It’s that time of the year when this country betrays its heroes by travestying them in its choices of whom to celebrate. Mashujaa Day, celebrated on October 20, and Jamhuri Day celebrated in December 12, often provide the perfect stage for this “theatre of the absurd”.
In 2017, Kenyans were served with the very definition of a spectacle when the githeri-wielding Martin Kamotho aka Githeri Man became one of the recipients of the Head of State Commendation on Jamhuri Day. He was not alone.
The commendations were dished out to a few other questionable characters in a clear case of cronyism.
But Githeri Man became the face of this travesty, perhaps because of his incredible grass-to-grace story. The weight of his achievements solely lay in his polythene bag of githeri bought on credit on voting day and a meme-worthy picture taken of him that circulated on social media.
It’s a widely accepted fact that a hero is someone who does something deserving, outstanding, courageous and noble.
Apart from Mau Mau fighters, there are a number of Kenyans whose accomplishments warrant the title of hero. People like the “superman” Eliud Kipchoge, who was the first human to run a marathon in under two hours; Brigid Kosgei, who is the current world women’s marathon record holder and who broke the 16-year-old record set by Britain’s Paula Radcliffe; or Peter Tabichi, who won $1 million (Sh100 million) in the 2019 Global Teacher Prize.
But because reason and common sense often shrivel when the country’s heroes are discussed by the upper echelons of power, it would be a near-miracle to see some of these names on this year’s list of commendations.
In any case, as someone on Twitter suggested, perhaps the stinky criteria sometimes used to hand them out would make one question if the awards truly deserved the awardees.
One of the realities we need to face up to as media is that we help create these questionable heroes with the grass-to-grace stories and coverage of people like Githeri Man. By shining a spotlight on him, we made him famous.
And probably drove him to his destruction as he battled alcoholism. So, Githeri Man, we say pole.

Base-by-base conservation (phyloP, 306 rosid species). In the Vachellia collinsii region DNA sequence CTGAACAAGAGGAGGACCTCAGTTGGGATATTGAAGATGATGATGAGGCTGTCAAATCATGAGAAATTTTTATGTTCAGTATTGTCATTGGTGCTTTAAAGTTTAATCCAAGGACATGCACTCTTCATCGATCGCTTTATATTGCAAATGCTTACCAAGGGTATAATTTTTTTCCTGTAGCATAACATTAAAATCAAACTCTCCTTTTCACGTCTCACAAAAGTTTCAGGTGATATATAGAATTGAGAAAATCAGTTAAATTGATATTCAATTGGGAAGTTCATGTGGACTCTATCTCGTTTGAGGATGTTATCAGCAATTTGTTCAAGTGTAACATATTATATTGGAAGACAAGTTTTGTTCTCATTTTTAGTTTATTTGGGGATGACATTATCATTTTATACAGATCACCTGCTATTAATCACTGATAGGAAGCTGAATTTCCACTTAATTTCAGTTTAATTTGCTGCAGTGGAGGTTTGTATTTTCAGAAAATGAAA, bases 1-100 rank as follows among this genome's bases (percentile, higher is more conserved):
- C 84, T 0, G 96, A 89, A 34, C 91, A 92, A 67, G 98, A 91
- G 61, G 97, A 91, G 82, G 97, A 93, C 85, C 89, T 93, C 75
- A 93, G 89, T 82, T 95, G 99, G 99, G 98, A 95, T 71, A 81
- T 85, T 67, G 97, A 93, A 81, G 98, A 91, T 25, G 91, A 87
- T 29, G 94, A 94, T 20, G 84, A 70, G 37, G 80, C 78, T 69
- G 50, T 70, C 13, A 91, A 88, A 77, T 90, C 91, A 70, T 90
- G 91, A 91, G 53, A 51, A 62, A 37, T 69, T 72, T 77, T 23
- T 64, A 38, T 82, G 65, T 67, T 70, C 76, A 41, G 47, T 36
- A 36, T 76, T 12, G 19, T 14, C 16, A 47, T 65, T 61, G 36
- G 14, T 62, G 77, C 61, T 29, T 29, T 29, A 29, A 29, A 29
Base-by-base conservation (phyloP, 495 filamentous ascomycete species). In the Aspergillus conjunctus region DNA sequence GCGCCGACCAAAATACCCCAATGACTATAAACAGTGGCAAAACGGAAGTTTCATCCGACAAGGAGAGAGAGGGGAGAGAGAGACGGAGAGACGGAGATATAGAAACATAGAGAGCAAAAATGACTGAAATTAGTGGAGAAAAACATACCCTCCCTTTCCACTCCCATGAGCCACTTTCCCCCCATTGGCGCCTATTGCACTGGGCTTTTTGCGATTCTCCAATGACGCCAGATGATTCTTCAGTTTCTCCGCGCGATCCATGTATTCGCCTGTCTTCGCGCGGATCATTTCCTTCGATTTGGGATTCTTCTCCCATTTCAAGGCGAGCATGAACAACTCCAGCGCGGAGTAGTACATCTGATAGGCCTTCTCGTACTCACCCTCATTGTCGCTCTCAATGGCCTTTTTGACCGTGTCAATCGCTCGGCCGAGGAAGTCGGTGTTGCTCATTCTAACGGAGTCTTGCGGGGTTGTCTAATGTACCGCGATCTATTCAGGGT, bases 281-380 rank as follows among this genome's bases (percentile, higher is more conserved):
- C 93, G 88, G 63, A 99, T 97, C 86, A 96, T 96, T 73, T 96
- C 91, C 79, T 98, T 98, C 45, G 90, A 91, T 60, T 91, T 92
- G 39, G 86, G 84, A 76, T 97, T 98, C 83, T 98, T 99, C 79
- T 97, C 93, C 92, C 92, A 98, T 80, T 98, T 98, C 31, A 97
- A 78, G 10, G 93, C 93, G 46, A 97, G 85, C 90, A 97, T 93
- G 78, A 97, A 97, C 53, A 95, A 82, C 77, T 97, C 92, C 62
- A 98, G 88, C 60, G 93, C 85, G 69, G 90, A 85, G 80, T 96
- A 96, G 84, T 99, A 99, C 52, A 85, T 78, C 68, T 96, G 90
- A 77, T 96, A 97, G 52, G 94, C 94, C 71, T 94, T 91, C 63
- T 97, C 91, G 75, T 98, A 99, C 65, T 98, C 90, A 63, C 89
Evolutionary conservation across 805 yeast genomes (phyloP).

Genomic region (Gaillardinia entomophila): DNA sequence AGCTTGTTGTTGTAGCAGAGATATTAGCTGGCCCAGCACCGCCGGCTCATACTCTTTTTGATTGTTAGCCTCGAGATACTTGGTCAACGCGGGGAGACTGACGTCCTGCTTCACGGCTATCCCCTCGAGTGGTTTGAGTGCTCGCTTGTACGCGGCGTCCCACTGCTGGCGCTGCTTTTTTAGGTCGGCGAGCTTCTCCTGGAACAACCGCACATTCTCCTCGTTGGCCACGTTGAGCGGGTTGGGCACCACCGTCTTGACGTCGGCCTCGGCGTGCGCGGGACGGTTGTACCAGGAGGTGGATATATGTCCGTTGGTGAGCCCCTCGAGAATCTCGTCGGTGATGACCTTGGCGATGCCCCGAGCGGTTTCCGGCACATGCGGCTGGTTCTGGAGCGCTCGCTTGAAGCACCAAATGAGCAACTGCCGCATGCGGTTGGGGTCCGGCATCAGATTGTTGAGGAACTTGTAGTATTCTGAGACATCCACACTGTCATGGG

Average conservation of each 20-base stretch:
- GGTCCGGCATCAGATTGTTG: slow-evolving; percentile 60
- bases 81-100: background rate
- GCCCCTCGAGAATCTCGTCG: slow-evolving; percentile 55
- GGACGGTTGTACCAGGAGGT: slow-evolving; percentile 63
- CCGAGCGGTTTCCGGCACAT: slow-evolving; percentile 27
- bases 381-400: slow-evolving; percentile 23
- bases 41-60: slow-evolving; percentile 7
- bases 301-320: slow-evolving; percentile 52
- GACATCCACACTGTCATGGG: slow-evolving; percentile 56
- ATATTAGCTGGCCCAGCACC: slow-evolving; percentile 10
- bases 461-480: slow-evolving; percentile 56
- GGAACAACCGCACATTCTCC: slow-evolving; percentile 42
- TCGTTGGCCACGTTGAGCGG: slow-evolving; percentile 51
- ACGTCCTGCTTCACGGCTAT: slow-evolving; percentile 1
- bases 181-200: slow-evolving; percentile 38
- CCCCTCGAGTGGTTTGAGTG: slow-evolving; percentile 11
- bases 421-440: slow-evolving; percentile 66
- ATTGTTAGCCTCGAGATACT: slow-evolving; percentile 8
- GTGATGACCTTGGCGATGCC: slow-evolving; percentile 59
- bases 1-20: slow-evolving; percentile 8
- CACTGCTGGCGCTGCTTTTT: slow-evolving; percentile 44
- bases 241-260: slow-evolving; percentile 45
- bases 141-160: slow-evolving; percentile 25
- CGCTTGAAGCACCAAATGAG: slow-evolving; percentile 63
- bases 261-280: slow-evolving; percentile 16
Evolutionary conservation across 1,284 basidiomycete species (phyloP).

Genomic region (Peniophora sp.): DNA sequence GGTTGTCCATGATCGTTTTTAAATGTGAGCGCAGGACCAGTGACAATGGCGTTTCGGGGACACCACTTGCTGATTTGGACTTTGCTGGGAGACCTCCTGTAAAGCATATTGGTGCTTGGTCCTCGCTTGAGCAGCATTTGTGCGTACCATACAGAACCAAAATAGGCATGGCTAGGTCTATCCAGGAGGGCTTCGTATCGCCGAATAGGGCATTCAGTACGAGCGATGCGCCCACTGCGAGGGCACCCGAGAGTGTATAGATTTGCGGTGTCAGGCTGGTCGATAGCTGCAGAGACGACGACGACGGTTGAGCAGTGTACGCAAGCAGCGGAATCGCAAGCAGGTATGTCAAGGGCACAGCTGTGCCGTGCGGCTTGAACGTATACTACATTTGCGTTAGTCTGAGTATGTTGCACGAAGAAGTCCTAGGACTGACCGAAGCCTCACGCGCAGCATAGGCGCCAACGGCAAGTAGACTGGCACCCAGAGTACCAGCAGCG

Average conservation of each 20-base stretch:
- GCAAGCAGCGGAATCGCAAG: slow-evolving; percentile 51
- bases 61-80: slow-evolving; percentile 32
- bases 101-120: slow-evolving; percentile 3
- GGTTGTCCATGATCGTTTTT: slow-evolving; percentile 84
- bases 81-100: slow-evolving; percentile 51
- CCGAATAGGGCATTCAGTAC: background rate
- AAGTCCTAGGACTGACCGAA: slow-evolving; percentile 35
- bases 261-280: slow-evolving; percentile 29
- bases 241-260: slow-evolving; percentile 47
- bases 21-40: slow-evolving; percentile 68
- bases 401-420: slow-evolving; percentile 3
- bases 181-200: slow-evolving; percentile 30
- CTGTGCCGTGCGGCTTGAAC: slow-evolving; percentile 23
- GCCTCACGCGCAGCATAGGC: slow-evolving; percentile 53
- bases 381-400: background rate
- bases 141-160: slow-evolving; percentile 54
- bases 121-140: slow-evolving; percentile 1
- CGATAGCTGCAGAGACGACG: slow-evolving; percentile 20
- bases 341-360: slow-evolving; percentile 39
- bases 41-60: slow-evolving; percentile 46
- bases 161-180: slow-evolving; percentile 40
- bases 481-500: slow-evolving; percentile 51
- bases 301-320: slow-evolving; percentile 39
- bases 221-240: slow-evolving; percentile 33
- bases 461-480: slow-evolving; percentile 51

This brings to mind the other heroes who will probably never be celebrated because they might never have a chance at the limelight.
Let’s call one of these heroes Mary. Mary doesn’t own a social media account, but is the most social of human beings: She attends every funeral and every wedding even if she has to walk there. Mary wakes up every morning to pick tea, because that is the only way she can put food on the table.
She knows the school her children go to needs to repair its classrooms, so she saves every shilling she can and contributes generously to the school's repair kitty.
Mary lives in Kawangware with her husband Joseph. They trudge to work in an office complex in Hurlingham every morning where Mary works as a tea girl and Joseph as a messenger. They walk back home in the evening.
Mary and Joseph don’t seek attention. They have no blog, vlog or any other social media account on which to shout about their tribulations. They just get by and that’s okay.
They buy kerosene at the price of diesel; unga at price of petrol; and the only child they have, the one that was going to become a doctor, died alongside others after their classroom collapsed.
Mary and Joseph must be the kind of hero Christopher Reeves, an American actor who played Superman and later became paralysed from the neck down after a horse-riding accident, must have had in mind when he said that a hero is an ordinary person who finds the strength to persevere and endure in spite of overwhelming obstacles.
The resilience of ordinary Kenyans amid a surplus of hedonistic political leadership, high taxation, corruption and all the attendant problems is in itself heroic. Mariah Carey was right: There’s a hero if we look inside our hearts.
The writer is the editor, ‘Living Magazine’; [email protected]